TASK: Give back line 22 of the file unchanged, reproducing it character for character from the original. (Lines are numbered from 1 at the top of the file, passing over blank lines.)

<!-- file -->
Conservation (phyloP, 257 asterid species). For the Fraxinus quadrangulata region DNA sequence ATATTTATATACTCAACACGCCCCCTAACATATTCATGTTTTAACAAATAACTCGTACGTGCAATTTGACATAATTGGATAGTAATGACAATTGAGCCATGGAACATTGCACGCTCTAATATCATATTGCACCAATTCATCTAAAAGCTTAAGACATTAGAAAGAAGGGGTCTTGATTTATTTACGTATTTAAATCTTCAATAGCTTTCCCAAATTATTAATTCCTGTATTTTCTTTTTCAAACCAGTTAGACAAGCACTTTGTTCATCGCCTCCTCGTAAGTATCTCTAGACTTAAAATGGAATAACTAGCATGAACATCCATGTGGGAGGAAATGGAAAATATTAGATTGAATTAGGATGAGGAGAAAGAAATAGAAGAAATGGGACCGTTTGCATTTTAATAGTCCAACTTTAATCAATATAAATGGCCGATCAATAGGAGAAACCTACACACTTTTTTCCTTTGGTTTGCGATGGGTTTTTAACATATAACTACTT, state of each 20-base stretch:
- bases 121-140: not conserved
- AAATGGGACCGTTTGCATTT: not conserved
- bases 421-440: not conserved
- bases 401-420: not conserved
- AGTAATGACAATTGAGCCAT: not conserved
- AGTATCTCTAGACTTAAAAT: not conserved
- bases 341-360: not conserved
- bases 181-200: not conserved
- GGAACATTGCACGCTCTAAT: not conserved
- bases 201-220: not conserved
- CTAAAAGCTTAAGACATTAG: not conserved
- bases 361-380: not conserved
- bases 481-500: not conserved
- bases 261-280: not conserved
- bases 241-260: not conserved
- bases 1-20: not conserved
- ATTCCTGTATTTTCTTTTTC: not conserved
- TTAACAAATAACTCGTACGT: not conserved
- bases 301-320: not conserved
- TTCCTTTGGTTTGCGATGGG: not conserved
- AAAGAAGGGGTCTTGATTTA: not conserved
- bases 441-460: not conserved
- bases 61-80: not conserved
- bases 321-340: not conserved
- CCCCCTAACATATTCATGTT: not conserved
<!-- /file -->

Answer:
- AAAGAAGGGGTCTTGATTTA: not conserved